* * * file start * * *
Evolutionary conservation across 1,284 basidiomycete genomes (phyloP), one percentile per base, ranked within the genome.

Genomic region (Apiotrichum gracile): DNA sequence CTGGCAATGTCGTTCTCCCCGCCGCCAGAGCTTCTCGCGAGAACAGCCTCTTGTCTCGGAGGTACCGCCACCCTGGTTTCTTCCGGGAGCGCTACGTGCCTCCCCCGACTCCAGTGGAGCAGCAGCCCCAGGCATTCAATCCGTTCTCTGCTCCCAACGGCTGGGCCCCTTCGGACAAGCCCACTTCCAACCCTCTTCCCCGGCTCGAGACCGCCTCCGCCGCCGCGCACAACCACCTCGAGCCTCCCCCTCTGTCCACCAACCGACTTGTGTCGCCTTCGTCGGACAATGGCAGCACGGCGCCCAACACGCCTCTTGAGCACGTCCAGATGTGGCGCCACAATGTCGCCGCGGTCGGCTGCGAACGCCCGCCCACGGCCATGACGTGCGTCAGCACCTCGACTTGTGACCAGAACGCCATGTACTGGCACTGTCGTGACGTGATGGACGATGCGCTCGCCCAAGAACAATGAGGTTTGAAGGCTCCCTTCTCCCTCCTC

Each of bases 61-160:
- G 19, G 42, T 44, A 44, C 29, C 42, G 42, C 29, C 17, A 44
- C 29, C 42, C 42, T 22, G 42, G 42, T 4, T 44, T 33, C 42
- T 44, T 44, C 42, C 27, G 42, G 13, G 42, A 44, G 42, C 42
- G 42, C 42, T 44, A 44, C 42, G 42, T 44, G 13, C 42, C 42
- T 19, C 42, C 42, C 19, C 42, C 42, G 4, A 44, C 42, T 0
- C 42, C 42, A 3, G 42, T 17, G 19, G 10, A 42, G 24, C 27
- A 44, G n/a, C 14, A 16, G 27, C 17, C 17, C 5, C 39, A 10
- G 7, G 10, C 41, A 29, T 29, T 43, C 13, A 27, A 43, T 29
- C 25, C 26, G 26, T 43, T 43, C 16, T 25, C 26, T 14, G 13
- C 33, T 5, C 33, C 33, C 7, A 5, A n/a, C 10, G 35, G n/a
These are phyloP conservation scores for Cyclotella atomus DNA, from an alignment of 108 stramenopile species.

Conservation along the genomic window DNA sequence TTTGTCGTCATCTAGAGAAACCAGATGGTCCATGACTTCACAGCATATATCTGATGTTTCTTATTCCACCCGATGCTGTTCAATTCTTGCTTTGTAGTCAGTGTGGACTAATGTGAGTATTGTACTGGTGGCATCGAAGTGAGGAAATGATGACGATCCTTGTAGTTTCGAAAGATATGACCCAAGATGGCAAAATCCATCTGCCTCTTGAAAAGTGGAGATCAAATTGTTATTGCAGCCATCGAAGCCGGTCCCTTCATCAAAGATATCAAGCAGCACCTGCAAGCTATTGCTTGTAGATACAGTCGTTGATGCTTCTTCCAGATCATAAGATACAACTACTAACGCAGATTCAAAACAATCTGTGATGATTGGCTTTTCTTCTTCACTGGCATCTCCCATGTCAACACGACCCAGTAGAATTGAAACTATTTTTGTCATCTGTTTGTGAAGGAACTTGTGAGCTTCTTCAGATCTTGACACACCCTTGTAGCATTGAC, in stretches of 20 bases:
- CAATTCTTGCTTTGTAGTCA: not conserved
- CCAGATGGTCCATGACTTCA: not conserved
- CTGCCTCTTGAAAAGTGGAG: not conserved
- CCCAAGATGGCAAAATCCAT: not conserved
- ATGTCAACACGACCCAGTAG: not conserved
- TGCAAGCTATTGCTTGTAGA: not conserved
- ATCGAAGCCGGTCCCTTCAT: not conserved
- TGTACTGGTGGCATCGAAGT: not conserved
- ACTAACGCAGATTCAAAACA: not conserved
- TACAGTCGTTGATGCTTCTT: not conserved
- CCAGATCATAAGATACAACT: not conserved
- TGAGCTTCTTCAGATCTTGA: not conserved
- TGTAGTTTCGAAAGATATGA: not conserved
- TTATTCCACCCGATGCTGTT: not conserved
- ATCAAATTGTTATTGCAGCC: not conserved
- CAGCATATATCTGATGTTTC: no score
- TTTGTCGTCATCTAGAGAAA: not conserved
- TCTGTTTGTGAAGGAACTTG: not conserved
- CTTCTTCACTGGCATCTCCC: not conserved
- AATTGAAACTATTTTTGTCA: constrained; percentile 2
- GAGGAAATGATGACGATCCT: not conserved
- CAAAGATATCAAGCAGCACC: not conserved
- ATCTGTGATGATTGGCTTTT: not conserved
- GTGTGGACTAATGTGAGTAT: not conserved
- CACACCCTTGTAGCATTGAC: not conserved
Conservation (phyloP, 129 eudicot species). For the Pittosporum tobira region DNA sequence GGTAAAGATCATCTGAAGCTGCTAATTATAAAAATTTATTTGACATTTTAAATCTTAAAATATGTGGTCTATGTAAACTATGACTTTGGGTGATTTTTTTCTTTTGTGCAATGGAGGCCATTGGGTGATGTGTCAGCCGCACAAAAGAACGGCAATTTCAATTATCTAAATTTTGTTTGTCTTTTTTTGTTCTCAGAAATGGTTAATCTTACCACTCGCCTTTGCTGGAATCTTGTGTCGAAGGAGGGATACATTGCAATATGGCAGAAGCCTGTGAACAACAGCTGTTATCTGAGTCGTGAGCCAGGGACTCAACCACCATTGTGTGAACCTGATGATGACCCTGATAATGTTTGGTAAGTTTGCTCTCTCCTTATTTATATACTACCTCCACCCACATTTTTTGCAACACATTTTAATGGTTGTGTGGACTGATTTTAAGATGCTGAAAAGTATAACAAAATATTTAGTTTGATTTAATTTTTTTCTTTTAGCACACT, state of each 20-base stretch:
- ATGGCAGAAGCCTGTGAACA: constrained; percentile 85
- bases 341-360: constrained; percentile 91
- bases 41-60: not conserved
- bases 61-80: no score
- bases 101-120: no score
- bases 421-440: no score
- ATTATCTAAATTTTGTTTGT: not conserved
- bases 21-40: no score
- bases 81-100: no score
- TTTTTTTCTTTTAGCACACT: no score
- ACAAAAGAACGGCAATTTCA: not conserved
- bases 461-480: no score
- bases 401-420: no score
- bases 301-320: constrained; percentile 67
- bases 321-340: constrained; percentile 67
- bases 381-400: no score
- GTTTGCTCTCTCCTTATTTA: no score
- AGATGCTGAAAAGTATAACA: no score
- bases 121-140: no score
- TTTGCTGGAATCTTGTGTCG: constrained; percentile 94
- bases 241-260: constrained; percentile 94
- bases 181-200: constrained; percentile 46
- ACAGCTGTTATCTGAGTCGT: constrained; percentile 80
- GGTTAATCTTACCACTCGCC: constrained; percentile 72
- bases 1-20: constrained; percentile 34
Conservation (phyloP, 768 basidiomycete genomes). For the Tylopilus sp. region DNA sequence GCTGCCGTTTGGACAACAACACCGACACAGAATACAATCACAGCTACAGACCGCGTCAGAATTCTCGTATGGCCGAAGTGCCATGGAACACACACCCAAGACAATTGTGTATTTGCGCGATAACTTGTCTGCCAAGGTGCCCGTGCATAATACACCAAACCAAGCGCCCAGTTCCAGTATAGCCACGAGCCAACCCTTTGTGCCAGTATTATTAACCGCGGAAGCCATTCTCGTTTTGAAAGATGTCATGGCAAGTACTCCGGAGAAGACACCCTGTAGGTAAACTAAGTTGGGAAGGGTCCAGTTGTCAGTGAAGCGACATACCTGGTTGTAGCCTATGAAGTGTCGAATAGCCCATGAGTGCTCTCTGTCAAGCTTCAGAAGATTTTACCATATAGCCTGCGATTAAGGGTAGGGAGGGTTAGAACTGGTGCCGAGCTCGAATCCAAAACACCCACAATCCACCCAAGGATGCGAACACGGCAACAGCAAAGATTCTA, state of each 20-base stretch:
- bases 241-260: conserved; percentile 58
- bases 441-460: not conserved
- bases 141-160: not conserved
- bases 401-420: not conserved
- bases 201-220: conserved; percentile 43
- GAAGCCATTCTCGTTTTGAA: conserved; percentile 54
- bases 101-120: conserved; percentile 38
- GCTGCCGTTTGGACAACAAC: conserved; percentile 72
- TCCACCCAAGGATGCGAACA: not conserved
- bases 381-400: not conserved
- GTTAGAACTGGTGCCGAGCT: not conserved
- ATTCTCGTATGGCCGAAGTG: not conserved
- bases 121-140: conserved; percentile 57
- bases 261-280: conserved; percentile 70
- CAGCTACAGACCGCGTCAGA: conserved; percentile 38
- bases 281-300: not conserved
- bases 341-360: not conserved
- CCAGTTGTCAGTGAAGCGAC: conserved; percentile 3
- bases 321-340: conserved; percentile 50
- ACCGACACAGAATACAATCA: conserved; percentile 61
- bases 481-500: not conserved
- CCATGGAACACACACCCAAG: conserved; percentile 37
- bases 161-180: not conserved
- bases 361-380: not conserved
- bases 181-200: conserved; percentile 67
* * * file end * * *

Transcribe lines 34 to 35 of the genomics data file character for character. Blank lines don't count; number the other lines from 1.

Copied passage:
- CTTCTTCACTGGCATCTCCC: not conserved
- AATTGAAACTATTTTTGTCA: constrained; percentile 2